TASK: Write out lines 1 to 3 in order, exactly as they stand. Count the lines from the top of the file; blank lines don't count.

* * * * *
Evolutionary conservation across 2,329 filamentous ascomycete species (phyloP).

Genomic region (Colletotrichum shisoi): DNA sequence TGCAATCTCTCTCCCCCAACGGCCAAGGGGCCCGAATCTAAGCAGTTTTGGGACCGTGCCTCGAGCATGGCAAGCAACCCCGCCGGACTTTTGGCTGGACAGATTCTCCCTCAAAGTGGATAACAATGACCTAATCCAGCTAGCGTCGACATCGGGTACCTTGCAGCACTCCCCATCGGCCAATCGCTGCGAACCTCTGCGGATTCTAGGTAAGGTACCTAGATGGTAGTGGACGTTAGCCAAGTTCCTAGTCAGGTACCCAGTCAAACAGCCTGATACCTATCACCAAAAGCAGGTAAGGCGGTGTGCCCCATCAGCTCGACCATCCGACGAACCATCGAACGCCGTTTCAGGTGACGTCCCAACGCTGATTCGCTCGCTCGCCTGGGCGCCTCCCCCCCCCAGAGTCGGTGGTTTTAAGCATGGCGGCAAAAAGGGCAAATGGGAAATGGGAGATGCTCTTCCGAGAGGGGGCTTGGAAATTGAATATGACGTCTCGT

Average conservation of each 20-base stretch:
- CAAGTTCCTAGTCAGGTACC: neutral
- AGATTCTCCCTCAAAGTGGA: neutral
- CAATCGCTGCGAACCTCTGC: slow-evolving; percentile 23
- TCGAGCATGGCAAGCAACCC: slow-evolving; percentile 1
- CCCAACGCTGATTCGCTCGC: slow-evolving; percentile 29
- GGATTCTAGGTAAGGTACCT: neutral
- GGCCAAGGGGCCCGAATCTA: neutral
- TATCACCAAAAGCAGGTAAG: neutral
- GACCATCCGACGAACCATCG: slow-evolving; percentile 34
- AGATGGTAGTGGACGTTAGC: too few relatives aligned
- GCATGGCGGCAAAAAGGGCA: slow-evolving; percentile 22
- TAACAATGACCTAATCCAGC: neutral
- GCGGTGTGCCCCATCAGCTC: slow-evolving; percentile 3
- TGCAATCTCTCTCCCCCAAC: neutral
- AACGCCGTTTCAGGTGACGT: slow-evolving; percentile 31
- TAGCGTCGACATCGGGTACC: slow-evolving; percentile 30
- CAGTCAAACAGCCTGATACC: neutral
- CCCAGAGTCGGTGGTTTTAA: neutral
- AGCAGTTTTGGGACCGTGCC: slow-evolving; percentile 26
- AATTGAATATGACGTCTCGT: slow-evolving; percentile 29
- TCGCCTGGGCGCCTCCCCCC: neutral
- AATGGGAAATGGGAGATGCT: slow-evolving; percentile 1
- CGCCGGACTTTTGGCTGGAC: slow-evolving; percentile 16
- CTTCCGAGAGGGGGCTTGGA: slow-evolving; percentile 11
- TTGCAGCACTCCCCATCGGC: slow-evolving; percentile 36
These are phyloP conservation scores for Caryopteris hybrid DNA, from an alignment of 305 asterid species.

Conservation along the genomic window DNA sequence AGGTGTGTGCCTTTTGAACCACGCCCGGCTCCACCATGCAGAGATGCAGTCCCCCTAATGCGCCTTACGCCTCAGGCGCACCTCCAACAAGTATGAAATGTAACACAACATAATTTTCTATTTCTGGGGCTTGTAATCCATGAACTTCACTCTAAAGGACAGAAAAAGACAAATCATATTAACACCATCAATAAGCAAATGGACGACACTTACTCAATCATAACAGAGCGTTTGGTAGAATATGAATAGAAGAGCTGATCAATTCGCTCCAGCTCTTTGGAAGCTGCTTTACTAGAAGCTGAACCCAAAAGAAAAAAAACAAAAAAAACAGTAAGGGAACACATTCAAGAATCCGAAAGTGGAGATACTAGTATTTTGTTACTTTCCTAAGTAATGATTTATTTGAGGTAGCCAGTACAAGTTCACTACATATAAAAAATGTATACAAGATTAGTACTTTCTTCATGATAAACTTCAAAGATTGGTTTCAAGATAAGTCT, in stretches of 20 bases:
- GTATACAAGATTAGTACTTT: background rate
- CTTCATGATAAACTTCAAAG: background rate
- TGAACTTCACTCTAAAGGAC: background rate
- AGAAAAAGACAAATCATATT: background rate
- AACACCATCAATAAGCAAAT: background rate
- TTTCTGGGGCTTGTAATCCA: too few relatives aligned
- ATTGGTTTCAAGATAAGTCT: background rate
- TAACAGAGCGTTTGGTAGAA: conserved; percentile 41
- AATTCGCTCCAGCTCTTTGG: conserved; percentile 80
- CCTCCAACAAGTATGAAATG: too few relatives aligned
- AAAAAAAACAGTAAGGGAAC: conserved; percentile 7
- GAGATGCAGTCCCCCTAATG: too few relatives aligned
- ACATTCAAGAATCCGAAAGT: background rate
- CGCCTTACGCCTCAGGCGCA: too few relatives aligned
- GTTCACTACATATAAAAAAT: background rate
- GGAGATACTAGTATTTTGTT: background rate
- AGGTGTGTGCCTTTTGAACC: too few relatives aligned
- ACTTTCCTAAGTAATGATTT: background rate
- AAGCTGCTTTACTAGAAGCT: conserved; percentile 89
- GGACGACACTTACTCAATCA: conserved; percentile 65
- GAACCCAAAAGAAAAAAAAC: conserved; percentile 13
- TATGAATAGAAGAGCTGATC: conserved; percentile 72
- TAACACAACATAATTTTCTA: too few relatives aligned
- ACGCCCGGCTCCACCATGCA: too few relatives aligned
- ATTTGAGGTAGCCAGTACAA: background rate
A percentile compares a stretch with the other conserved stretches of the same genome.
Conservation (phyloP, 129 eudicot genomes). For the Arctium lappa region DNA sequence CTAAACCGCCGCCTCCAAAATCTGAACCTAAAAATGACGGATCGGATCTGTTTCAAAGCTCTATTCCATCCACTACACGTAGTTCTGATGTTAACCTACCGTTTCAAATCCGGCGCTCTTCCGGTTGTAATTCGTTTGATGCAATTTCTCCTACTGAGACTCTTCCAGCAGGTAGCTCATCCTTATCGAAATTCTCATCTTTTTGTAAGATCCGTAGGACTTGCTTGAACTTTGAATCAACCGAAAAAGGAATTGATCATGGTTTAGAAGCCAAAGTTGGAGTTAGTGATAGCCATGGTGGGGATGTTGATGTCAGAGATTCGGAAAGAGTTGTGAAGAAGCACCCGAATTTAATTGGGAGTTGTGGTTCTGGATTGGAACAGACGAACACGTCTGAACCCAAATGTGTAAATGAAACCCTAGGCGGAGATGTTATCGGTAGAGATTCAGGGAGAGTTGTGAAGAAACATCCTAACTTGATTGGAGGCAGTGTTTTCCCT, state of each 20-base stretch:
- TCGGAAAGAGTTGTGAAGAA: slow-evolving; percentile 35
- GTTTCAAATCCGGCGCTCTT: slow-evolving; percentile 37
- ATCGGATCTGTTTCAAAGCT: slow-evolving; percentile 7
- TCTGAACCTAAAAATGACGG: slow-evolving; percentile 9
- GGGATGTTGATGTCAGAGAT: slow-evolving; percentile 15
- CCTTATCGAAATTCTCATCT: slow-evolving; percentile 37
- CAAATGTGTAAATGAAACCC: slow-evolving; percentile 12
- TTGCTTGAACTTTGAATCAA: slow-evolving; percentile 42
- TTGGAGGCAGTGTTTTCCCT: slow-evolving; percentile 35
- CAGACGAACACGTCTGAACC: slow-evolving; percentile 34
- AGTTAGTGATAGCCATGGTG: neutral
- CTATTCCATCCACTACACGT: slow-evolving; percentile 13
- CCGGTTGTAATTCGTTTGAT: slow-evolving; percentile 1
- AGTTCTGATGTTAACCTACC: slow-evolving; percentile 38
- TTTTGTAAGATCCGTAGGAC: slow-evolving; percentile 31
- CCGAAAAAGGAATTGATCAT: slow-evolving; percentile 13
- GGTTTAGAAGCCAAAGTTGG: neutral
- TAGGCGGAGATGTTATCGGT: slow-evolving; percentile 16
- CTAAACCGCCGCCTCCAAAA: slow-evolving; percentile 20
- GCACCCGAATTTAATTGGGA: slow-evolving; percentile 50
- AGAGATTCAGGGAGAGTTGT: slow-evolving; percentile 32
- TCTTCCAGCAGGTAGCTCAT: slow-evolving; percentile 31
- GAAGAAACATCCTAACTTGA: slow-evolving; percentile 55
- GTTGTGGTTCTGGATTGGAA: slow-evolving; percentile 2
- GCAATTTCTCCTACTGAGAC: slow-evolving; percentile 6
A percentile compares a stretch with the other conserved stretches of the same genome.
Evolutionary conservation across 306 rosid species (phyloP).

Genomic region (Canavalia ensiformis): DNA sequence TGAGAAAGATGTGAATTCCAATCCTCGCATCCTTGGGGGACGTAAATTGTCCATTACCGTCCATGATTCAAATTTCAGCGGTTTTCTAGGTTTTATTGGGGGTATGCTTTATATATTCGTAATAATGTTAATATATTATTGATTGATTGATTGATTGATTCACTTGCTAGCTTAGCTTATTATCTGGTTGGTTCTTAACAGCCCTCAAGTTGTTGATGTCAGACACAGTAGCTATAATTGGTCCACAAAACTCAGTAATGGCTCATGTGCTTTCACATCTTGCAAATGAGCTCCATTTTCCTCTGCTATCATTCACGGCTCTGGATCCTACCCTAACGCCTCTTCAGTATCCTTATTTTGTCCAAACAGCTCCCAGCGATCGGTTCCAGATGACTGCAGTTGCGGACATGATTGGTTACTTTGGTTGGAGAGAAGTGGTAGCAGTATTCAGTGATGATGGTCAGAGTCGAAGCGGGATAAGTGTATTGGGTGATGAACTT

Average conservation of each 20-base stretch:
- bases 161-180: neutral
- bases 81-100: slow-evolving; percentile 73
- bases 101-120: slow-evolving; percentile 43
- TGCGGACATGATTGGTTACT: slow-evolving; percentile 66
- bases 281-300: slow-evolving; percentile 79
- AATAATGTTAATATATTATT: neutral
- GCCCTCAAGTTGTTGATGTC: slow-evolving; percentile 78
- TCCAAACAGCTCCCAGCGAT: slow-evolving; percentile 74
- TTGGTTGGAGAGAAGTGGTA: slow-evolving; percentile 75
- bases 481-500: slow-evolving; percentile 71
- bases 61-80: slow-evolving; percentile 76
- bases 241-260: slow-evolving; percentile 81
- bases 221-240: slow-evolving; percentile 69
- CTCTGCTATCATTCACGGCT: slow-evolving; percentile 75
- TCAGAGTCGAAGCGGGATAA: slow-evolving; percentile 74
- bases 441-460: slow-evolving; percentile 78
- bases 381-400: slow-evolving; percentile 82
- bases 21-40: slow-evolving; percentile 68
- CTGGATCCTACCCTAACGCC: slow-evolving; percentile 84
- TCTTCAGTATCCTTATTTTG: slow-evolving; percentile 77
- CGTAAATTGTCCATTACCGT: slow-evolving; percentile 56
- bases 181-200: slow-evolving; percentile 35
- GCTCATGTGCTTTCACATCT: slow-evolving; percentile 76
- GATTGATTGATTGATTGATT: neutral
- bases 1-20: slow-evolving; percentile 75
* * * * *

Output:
Evolutionary conservation across 2,329 filamentous ascomycete species (phyloP).

Genomic region (Colletotrichum shisoi): DNA sequence TGCAATCTCTCTCCCCCAACGGCCAAGGGGCCCGAATCTAAGCAGTTTTGGGACCGTGCCTCGAGCATGGCAAGCAACCCCGCCGGACTTTTGGCTGGACAGATTCTCCCTCAAAGTGGATAACAATGACCTAATCCAGCTAGCGTCGACATCGGGTACCTTGCAGCACTCCCCATCGGCCAATCGCTGCGAACCTCTGCGGATTCTAGGTAAGGTACCTAGATGGTAGTGGACGTTAGCCAAGTTCCTAGTCAGGTACCCAGTCAAACAGCCTGATACCTATCACCAAAAGCAGGTAAGGCGGTGTGCCCCATCAGCTCGACCATCCGACGAACCATCGAACGCCGTTTCAGGTGACGTCCCAACGCTGATTCGCTCGCTCGCCTGGGCGCCTCCCCCCCCCAGAGTCGGTGGTTTTAAGCATGGCGGCAAAAAGGGCAAATGGGAAATGGGAGATGCTCTTCCGAGAGGGGGCTTGGAAATTGAATATGACGTCTCGT

Average conservation of each 20-base stretch: